Recycling batteries

Household (Dry Cell)

Dry cell batteries are batteries used in many household items – including power tools, watches, video cameras, calculators, hand-held vacuum cleaners, flashlights, toys and hearing aids. They include alkaline, alkaline rechargeable, lead acid sealed, lithium, metal hydride, mercuric oxide, nickel-cadmium, silver oxide and zinc-air batteries. They include AAA, AA, C, D, 9v, button, coin and other sizes.

Environmental impacts

The materials in dry cell batteries – mercury, lithium, silver cadmium, lead and acids – all have the potential to be hazardous wastes. If batteries are burned or landfilled, the heavy metals in them can be released into the environment.

Metals such as silver, cadmium, nickel and lead that may be hazardous if released into the environment are also valuable metals that can be recovered for reuse.

Legal requirements

Wisconsin has no legal requirements for disposing of household dry-cell batteries. Household waste is not regulated as a hazardous waste identified in ch. NR 661, Wis. Adm. Code [exit DNR]. However, if a household waste is managed separately by a non-household member, this exemption no longer applies.

Homeowners should check with their local recycling program to see if there are additional restrictions.

Preferred handling options: reduce and recycle!

Reduce waste at the source by buying rechargeable batteries whenever possible. When your rechargeable batteries come to the end of their lifespan, they can also be recycled. Alkaline batteries may be put in the trash, but some battery retailers or other recycling locations may accept alkaline batteries for a small fee.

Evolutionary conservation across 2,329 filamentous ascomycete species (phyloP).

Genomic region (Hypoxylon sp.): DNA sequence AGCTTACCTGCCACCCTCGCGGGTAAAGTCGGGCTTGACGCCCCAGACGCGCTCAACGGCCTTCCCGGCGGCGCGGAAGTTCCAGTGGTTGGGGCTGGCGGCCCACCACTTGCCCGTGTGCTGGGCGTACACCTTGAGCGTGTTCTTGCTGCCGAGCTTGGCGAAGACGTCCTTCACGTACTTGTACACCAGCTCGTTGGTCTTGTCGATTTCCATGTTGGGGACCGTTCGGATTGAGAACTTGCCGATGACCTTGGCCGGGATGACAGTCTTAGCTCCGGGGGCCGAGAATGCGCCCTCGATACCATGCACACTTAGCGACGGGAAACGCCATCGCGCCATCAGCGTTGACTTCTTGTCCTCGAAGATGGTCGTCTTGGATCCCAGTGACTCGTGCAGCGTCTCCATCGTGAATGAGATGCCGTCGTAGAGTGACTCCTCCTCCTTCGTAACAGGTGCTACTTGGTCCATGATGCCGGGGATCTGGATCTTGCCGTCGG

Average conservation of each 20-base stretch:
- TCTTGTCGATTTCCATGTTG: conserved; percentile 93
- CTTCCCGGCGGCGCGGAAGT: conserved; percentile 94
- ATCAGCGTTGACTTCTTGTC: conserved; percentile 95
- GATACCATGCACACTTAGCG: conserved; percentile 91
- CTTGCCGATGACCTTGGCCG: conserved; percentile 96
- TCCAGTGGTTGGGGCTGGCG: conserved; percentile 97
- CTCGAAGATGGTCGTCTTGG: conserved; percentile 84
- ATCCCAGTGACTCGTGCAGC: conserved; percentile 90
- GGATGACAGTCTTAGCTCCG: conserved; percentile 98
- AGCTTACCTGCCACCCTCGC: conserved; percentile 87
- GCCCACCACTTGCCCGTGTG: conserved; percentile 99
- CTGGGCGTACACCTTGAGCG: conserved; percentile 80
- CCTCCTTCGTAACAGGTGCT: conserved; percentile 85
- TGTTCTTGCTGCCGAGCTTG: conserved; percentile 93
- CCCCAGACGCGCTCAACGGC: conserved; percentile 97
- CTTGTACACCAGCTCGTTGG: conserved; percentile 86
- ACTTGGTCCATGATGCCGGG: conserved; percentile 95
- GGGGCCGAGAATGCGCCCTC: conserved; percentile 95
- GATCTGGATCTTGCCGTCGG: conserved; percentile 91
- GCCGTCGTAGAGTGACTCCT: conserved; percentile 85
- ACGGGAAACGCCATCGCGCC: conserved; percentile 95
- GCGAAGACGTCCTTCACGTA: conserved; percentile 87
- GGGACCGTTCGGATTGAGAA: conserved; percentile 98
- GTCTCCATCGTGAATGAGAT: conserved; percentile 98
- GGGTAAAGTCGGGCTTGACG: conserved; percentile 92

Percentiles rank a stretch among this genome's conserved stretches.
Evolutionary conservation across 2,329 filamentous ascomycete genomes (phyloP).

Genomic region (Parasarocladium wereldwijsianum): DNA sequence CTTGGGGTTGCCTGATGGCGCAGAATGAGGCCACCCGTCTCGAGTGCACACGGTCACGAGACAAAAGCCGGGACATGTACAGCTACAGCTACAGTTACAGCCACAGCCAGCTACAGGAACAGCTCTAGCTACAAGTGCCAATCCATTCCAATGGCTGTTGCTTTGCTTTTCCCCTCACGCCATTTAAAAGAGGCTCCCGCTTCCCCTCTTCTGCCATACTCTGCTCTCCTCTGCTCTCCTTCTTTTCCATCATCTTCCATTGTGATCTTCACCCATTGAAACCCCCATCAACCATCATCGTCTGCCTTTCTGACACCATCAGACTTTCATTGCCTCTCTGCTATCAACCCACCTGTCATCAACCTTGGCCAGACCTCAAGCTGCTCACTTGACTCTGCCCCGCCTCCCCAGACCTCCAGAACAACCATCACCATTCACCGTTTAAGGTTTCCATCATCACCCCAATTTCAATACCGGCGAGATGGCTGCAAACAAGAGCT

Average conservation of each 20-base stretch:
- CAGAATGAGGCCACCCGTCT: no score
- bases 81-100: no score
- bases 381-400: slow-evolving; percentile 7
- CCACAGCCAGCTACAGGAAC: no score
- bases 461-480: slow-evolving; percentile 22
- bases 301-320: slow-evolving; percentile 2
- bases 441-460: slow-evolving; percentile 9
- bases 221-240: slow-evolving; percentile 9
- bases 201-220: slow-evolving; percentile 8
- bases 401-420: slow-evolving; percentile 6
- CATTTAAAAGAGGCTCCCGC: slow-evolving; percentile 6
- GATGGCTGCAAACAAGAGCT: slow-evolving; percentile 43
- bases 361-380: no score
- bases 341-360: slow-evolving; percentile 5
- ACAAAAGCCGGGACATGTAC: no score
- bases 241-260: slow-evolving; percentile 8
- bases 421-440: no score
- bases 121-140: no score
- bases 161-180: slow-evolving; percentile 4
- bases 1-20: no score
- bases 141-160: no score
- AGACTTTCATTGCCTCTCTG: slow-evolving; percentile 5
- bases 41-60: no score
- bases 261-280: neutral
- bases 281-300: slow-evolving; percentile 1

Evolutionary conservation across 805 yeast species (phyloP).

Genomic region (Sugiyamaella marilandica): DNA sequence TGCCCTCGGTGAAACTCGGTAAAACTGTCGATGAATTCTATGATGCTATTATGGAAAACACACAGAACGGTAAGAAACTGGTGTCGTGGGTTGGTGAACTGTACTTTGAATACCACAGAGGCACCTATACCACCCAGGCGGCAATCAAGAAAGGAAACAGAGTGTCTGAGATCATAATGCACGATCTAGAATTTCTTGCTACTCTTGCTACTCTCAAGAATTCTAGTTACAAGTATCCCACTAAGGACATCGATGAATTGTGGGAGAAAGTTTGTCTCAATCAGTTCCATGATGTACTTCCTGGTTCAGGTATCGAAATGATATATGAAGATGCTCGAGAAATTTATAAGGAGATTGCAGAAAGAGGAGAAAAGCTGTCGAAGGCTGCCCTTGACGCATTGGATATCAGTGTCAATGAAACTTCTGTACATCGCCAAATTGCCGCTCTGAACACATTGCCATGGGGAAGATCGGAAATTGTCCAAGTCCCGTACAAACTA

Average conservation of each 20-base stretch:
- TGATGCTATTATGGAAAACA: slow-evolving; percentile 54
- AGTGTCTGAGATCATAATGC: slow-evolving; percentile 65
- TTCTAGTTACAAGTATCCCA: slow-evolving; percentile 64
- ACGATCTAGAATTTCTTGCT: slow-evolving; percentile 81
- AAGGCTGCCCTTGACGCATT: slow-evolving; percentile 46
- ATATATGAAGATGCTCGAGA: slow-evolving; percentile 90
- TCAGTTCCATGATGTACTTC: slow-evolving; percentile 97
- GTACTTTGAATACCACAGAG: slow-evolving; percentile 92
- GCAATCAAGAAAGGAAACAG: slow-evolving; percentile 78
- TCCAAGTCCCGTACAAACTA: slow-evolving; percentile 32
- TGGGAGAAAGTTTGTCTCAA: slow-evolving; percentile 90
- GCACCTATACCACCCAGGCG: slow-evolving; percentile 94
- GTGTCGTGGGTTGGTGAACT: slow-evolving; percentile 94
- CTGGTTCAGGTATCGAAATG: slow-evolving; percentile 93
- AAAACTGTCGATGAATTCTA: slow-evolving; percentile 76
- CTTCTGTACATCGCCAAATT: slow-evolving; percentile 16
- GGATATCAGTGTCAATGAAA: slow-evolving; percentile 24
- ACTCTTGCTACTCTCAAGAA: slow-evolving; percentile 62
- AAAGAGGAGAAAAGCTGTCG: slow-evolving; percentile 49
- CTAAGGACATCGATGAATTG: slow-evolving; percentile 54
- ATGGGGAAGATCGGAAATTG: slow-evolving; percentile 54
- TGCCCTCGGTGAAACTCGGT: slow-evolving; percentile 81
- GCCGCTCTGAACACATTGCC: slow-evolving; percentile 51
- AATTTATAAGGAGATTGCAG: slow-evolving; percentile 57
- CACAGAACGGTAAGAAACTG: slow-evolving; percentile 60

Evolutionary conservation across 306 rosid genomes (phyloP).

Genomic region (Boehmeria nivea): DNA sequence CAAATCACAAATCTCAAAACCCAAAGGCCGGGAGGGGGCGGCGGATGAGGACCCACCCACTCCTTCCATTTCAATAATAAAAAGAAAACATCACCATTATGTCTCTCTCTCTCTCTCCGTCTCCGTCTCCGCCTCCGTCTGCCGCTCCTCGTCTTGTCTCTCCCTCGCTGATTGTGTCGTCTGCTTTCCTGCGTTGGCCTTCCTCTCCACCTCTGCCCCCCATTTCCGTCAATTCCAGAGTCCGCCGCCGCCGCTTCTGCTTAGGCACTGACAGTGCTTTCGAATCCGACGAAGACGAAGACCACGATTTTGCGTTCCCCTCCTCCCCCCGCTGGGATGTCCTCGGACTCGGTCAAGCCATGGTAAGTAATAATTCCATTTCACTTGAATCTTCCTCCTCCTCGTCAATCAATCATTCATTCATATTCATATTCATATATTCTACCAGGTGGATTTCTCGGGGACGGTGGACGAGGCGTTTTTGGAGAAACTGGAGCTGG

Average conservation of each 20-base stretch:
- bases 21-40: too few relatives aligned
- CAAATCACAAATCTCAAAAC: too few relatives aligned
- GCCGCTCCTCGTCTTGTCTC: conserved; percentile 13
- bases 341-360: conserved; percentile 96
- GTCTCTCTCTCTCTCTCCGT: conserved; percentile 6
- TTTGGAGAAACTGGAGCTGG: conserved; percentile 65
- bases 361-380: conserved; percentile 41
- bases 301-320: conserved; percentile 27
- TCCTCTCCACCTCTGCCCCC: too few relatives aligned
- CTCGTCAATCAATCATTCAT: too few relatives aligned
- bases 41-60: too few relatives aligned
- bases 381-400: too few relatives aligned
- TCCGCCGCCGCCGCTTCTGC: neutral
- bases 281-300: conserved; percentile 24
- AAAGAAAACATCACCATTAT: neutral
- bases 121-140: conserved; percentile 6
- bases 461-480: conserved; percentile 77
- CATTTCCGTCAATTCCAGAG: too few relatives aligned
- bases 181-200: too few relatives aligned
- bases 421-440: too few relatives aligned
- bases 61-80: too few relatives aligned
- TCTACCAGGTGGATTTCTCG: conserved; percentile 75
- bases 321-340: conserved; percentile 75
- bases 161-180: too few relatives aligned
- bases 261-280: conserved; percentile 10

To find a recycler in your area for rechargeable or other batteries:

  • visit Call2Recycle [exit DNR] or call toll-free 1-877-2-RECYCLE; many national retailers are participating in a non-profit program to recycle rechargeable batteries and have collection boxes in their stores;
  • contact your local recycling program to see if they provide for collection; many county websites [exit DNR] may also contain information on recycling; or
  • find a licensed battery handler [PDF] in your county.

Resources

Motor Vehicle (Lead Acid)

Lead acid batteries are found in cars, trucks, motorcycles and some lawn and garden vehicles.

Environmental impacts

If stored improperly, lead acid batteries may leak or spill and cause lead and/or acid contamination of the soil and groundwater. Acid from leaking batteries can burn the eyes and skin. If recycled properly, however, the lead can be recovered for reuse.

Legal requirements

Under chapter 287.07(1m), Wis. Stats., it is illegal to burn or dispose of lead acid batteries in Wisconsin.

Preferred handling options: recycle!

According to Wisconsin recycling law, retailers and commercial installers of motor vehicle batteries must accept used lead acid vehicle batteries for recycling from individuals during normal business hours (s. 287.18, Wis. Stats.). This service is free to customers who purchase a new battery when they bring in a used one. Customers may be charged a fee of up to $3 if they bring in a used battery without purchasing a new one. Retailers may charge a deposit of up to $5 when a customer purchases a new battery without turning in a used one. The deposit is refunded when the customer returns to the same retailer with a used battery and proof that the deposit was paid.

The state recycling law requires battery retailers to post a sign stating "Recycle Vehicle Batteries Here." The sign must be 8 1/2 x 11 inches and be visible to customers.

Safe handling

When handling a lead acid battery, use a non-reactive, impermeable surface to help protect against exposure and ensure that acid and lead will not leak into soil or groundwater. Sealed five-gallon plastic pails are adequate for storing a leaking or cracked battery. Use gloves and eye protection when handling old batteries, and always wash hands immediately after handling old batteries.

Last revised: Thursday February 06 2014